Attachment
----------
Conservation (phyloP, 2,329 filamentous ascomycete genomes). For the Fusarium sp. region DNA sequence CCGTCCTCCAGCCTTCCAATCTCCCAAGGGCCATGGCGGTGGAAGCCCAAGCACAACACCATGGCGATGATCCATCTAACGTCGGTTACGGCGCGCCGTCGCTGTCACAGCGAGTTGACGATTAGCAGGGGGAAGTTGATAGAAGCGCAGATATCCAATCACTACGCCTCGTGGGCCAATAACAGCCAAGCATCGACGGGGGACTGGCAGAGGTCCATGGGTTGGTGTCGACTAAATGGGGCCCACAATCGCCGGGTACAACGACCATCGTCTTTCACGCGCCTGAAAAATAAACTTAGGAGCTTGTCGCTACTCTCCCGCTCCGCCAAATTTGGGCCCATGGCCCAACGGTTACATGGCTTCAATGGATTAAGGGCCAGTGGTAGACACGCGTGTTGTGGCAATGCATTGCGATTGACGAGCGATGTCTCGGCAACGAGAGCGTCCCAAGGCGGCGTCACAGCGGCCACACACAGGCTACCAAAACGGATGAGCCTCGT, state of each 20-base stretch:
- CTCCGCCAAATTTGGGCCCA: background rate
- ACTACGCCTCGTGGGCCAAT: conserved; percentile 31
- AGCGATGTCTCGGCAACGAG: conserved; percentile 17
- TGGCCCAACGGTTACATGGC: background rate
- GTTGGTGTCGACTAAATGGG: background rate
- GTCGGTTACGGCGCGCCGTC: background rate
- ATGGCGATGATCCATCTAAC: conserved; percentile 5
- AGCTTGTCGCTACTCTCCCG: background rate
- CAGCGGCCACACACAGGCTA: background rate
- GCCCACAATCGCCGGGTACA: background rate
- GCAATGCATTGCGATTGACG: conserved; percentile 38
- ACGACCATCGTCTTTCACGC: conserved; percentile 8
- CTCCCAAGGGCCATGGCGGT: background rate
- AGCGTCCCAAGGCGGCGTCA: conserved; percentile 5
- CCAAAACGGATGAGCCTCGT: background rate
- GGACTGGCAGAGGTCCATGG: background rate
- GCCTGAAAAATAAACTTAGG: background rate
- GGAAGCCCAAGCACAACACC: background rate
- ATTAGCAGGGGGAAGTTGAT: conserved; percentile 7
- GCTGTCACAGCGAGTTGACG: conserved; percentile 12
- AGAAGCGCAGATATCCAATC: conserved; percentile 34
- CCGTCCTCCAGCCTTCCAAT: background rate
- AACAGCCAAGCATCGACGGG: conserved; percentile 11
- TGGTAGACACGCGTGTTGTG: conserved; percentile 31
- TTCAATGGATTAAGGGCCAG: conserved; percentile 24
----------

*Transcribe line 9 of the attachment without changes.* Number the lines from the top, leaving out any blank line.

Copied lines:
- AGCTTGTCGCTACTCTCCCG: background rate